One of the missionaries, with a black beard, was a pleasant man and said to me outside the schoolhouse:
"What's the difference between a riddle and a rabbit sitting on a bun?"
He was from the north and his accent was very strong. When I gave up, he said:
"One's a conunderum and the other's a bununderum."
Which was pretty good for a missionary. I told it to my friend, Captain Saunders, who had a white moustache and lived two miles up the road at Killavalla, a big house with his coat of arms, an elephant sticking out of a castle, carved in stone over the door. He liked it too, so I said if the missionary had any more riddles I would bring him up to tea, but Captain Saunders said it would be better if I got the riddles from the missionary and came to tea alone, because missionaries did more harm than good. Captain Saunders had been in the Lancers in India. He had elephants' tusks and skins of wild animals and a snake in a glass jar and a stuffed eagle and a pelican, and he seemed to know all about missionaries.
Every Sunday my father and mother used to drop pennies in missionary-boxes, and they gave me a penny now and then and made me put it in, which I thought was a pity, especially after I found out about missionaries doing more harm than good. It always depressed me when they opened the missionary-boxes in the schoolhouse and I saw the money coming out of ours. I said this to another friend of mine, Mr. Halleran, who was a well-informed man on account of his wife having been a school teacher. He had a dusty shop and sometimes sold hardware and biscuits on the right and left as you went in. He was a Catholic but never went to mass, and his wife, who looked like a sandycolored mouse, was a Protestant and gave me piano lessons upstairs on Thursdays. Mr. Halleran said it was a scandal about the missionary-boxes, and the money should go to the Borrisokane poorhouse where they had not enough to eat. He said, anyway, missionaries had their impudence with them talking about civilizing the Chinese who were more civilized than Protestants and Catholics.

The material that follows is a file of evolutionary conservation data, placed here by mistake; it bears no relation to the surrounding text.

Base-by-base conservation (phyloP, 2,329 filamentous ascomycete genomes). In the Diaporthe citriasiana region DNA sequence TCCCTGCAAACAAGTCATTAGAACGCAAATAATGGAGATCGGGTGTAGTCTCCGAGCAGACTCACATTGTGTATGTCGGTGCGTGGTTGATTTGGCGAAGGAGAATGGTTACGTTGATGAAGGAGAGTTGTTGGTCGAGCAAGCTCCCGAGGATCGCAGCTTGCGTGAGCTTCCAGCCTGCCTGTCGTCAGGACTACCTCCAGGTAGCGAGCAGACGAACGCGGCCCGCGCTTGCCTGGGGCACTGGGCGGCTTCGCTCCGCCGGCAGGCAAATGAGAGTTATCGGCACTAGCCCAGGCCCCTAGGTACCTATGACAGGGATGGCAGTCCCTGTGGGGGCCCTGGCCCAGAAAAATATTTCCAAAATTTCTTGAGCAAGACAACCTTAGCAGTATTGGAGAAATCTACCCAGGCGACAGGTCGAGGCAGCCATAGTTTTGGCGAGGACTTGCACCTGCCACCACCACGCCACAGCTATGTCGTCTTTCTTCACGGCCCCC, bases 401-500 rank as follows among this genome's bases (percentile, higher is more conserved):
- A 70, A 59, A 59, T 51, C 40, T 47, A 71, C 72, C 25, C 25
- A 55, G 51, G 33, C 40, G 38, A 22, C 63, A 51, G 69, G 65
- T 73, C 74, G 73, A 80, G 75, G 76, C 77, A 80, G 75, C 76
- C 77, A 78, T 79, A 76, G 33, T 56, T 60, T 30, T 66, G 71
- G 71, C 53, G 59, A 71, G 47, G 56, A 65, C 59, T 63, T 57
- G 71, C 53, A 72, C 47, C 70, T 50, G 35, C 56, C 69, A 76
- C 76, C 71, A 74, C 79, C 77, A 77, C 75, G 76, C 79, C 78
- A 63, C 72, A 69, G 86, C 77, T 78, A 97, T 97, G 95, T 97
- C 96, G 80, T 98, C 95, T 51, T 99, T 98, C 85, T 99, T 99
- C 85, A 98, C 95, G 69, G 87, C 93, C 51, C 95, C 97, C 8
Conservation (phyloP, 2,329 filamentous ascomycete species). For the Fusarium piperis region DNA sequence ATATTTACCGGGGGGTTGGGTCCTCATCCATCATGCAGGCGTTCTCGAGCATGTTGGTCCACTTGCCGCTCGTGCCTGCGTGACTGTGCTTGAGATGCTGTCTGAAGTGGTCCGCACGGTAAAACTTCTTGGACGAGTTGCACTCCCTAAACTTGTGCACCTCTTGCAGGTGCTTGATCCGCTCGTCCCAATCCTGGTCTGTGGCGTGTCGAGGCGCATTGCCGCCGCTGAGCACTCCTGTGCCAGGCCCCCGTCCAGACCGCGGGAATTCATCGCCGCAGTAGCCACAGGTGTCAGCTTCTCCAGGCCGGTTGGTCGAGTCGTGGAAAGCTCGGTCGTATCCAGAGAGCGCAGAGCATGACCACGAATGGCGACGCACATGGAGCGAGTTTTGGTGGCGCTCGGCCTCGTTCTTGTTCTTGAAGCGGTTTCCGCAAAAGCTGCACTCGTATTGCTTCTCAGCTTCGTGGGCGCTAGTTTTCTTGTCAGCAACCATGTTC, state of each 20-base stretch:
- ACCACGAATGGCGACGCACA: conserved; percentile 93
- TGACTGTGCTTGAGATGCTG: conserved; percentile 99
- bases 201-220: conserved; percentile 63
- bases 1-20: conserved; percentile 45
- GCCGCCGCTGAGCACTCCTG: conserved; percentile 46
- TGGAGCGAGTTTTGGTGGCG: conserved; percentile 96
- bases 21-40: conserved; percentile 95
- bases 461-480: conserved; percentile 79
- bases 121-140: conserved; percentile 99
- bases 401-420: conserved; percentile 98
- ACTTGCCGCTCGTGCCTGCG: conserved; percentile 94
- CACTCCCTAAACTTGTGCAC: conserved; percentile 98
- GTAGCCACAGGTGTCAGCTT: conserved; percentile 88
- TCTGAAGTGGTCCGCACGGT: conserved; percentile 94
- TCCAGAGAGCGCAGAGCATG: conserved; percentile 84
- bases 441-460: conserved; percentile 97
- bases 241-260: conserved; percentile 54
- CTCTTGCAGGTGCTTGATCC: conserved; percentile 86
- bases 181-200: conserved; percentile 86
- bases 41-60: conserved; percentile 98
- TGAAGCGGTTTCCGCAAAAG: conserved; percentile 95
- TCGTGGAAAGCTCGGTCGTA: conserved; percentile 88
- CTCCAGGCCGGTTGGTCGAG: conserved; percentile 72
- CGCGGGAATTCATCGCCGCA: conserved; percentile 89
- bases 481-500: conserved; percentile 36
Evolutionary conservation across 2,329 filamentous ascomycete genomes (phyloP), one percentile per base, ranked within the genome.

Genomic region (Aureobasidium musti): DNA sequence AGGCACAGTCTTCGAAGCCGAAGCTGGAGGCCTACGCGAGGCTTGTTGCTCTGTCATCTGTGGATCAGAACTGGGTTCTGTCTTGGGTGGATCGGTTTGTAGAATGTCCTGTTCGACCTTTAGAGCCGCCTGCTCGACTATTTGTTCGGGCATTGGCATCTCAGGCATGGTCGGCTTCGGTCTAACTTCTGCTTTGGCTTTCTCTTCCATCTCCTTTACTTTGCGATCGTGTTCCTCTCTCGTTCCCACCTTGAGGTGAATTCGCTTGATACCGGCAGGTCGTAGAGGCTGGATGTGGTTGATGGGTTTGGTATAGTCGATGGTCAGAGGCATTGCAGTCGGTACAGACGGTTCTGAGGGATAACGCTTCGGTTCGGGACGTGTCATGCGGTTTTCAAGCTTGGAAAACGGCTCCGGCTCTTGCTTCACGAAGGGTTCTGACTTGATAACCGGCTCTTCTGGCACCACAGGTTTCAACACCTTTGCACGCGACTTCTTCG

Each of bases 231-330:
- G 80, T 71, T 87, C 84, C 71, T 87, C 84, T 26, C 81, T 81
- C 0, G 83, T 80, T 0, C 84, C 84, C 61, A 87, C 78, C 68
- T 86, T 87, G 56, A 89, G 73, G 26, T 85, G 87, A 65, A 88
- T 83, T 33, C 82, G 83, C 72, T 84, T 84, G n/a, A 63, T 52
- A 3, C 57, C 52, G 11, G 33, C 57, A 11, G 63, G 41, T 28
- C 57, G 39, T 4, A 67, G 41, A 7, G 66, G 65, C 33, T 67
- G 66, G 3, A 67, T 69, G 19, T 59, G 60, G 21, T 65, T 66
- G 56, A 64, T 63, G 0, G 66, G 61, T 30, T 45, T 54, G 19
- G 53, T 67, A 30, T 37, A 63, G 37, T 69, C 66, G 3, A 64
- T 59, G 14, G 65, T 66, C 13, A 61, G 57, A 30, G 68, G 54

"Then why do they eat missionaries—and do they cut off their beards first? I don't see how they can eat them with their beards on," I said.
"Who said the Chinese eat missionaries?" he said.
"Well," I said, "they're heathens, and everyone knows heathens eat missionaries."
"When you go home ask your father and let me know what he says," said Mr. Halleran.
But when I asked my father he was writing his Sunday sermon, so he was not in a very amiable mood and just told me not to ask nonsensical questions and get out.
Then another missionary with a red beard—he was with the company with the brown box—came along. He had been in Borrisokane the year before. He wore spectacles and had a red nose and indigestion—caused by Chinese cooking, he said, which did not surprise me as I had learned in my geography book about the Chinese eating birdnests. He had a lot of brass Chinese coins with holes in the middle of them tied together in the form of a cross, which he exhibited at the lecture. I would have liked it myself, but he never left it lying about. He stayed with us and preached a sermon on Sunday about the Chinese, but did not mention that they ate missionaries or people. He said they smoked opium, which was a great sin, and one Chinaman he had made a Protestant of tried to give it up and could not. So he brought him to his own house where there was no opium and made him sing Protestant hymns whenever he wanted to smoke it. In the end the Chinaman became very ill, and though the missionary stayed up all night praying with him, died. Fortunately, he was a full Protestant first, so his soul was saved. The text of the sermon was: He that loseth his life for my sake shall save it.
While we were in church the cat got up on the dining-room mantelpiece at home and upset a vase of flowers and got the brown missionary-box wet underneath. I was home first as everyone except Bridget and Mary and my brother was at communion, and I saw it and beat the cat. When I lifted up the missionary-box to wipe off the water, the paper that was pasted over the bottom of it stayed on the mantelpiece and the piece of wood that worked on a pivot where they took out the money opened and a silver sixpence dropped out. I shook the box, wondering if there was as much in it as there had been in the red one, and more money fell out. And when three shillings and fourpence ha'penny had fallen out, the box was empty. I was going to put the money back again, but at that moment I remembered what Captain Saunders and Mr. Halleran had said about missionaries, so I gummed the paper on again and put the money in my pocket. But I thought then it would be better if the missionary-box made a noise, in case anyone picked it up. So I found some steel trouser-buttons and flat-headed nails and a few bits of broken glass which made a very good noise, and put the missionary-box back.